An article today in the NY Times called "Crisis? Maybe He's a Narcissistic Jerk" talks about how people (usually men) use the term "mid-life crisis" to justify otherwise inexcusable behavior.
While it's true that it's a convenient excuse to "blame it on the mid-life crisis," I do think that many people find themselves in this period of questioning, introspection, and frustration. When it happens entirely depends on the person. One of these periods hit me a year ago when I was at a crossroads with my career and relationship, and am thankful for it. Even though it wasn't a mid-life crisis, it definitely helped me analyze what I really wanted out of life.
I think it's a natural part of growing and evolving as a person, and am surprised that it takes people until mid-life to stop and think about these things. Maybe the frustration comes it seems too late to change course, so blips like affairs or sports cars become a temporary distraction and source of excitement. Maybe if these people spent a little more time earlier on in their life, they'd be more content with how things have turned out.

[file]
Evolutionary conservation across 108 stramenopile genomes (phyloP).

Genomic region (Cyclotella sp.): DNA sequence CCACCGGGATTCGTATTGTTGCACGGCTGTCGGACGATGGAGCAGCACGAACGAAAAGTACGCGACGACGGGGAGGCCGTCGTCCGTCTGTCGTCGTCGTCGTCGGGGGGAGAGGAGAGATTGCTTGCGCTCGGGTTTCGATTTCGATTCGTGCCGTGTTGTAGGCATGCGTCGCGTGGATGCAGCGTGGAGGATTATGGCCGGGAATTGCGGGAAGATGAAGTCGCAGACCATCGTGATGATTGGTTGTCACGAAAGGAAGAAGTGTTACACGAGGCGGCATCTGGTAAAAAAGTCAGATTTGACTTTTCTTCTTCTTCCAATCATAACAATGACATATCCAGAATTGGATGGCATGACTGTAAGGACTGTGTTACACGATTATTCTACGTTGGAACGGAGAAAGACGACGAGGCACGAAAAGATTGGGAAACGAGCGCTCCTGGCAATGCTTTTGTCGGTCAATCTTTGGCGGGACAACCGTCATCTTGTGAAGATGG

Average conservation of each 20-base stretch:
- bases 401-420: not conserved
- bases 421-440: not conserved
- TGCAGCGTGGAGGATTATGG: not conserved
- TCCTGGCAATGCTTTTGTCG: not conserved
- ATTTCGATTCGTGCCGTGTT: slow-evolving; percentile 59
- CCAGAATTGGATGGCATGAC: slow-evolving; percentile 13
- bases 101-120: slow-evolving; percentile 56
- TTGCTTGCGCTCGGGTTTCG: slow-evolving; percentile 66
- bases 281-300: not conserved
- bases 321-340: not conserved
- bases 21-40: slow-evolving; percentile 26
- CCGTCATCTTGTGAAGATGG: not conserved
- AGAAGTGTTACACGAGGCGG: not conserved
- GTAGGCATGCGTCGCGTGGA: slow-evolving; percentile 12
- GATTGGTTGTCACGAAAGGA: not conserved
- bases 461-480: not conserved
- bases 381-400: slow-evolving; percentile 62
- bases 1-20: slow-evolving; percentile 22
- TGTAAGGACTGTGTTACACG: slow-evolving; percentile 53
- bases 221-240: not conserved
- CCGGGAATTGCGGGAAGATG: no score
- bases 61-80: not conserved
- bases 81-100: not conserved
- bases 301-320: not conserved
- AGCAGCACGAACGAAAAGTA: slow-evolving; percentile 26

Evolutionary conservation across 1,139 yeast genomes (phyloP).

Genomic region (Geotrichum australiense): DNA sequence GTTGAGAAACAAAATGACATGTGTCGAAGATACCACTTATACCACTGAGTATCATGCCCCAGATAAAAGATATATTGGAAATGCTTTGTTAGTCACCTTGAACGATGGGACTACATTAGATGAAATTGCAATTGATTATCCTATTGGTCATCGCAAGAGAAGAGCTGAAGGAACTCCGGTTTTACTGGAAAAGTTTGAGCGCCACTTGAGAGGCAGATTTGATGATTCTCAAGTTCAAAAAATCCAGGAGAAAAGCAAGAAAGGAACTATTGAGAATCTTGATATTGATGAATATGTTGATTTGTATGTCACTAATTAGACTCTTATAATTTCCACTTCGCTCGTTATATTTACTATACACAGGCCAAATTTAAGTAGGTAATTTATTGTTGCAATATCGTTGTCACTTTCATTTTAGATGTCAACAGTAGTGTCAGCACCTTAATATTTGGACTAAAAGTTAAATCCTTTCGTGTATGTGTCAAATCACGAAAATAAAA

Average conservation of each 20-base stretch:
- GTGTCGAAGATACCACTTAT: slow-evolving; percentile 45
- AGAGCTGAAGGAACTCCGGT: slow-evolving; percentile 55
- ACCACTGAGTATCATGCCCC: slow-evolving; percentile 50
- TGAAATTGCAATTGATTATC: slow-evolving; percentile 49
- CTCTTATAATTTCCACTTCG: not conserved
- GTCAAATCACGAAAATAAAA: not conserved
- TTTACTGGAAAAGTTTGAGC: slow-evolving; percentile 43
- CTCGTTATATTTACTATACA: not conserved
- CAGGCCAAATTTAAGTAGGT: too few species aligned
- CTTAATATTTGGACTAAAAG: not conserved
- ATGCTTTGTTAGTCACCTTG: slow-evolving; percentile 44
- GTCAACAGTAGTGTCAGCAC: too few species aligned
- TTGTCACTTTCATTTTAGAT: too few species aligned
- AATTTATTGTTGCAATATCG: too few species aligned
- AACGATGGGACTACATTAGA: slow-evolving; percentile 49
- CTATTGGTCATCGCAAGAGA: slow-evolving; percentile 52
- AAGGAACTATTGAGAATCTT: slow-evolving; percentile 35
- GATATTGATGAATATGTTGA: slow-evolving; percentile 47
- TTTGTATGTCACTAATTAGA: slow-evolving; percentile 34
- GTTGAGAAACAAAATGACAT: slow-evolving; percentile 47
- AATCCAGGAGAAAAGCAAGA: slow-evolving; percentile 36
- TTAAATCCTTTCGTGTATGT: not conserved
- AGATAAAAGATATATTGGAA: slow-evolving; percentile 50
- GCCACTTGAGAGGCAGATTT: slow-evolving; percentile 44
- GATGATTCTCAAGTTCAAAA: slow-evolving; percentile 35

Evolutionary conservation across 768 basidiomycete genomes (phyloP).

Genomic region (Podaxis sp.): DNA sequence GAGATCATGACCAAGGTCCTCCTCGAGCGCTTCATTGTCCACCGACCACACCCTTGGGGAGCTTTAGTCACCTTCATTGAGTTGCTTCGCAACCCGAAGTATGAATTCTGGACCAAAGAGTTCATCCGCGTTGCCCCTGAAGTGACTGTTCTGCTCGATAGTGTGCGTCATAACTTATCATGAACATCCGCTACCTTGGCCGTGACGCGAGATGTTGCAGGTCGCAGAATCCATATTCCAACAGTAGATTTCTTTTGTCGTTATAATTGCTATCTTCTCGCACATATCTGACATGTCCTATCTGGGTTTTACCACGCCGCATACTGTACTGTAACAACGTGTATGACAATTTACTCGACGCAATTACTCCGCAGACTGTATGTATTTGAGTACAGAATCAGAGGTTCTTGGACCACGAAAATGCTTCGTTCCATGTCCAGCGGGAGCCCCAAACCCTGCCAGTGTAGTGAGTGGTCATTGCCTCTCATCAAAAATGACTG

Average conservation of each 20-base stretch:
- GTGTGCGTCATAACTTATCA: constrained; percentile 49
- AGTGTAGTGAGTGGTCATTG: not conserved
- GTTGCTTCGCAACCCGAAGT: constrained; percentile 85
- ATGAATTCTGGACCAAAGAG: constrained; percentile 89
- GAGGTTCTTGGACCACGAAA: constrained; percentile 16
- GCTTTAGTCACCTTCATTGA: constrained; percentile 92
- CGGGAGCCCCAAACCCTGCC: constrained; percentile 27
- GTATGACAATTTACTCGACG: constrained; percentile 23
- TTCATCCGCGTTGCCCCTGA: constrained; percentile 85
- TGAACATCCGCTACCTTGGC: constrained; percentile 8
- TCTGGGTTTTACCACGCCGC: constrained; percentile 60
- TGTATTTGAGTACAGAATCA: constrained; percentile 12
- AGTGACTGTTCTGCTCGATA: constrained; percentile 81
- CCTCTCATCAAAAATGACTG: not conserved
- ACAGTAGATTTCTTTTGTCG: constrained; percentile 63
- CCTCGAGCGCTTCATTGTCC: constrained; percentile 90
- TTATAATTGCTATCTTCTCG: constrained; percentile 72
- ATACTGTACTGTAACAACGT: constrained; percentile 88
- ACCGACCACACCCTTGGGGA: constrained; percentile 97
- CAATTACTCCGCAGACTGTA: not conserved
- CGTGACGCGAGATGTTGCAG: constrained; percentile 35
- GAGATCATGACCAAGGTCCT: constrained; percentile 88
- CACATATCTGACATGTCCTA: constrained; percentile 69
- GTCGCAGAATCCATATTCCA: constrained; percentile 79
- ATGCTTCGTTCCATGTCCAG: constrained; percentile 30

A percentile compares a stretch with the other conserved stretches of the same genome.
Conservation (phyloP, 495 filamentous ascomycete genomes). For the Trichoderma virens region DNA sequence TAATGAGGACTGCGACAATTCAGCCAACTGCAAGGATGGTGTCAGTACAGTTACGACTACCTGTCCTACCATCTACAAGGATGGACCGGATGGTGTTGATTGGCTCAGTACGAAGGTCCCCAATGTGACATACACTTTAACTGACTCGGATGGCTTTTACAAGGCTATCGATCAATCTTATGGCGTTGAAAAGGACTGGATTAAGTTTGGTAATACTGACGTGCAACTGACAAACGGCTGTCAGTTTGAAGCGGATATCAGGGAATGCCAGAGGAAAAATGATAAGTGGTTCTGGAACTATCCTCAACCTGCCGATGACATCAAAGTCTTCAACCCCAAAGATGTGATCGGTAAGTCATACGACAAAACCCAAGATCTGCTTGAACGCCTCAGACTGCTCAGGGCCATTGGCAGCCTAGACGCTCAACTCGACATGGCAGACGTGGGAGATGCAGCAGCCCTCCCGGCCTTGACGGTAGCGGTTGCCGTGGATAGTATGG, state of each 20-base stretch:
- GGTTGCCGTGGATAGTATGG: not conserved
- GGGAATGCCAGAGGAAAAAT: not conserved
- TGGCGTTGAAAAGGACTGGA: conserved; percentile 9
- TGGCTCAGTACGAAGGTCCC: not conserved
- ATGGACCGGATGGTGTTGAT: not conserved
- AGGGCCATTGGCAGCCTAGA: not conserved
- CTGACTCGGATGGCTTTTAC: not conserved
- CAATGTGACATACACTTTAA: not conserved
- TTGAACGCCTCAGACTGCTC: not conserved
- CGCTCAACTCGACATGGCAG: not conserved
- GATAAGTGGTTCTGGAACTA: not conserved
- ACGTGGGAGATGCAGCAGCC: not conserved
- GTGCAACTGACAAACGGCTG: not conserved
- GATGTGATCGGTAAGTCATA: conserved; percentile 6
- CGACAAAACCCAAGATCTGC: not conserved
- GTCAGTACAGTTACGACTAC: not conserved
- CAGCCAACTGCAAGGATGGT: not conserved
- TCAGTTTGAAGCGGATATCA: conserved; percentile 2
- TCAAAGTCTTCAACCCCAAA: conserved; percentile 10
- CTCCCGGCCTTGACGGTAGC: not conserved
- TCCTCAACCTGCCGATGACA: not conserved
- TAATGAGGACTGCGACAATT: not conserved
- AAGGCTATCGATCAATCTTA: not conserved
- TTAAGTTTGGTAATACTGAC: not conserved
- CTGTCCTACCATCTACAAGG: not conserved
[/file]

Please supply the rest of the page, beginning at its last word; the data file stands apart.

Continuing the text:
Do you think it's better to have a big meltdown in mid-life because you wake up one day and realize that you're not happy, or take some time now to figure out what you really want and how to get there?
I believe it's better to have a minor quarter-life crisis when you still have time to change the major things in your life, instead of getting burdened with the choices you made (or didn't make) in your late 20s and early 30s.
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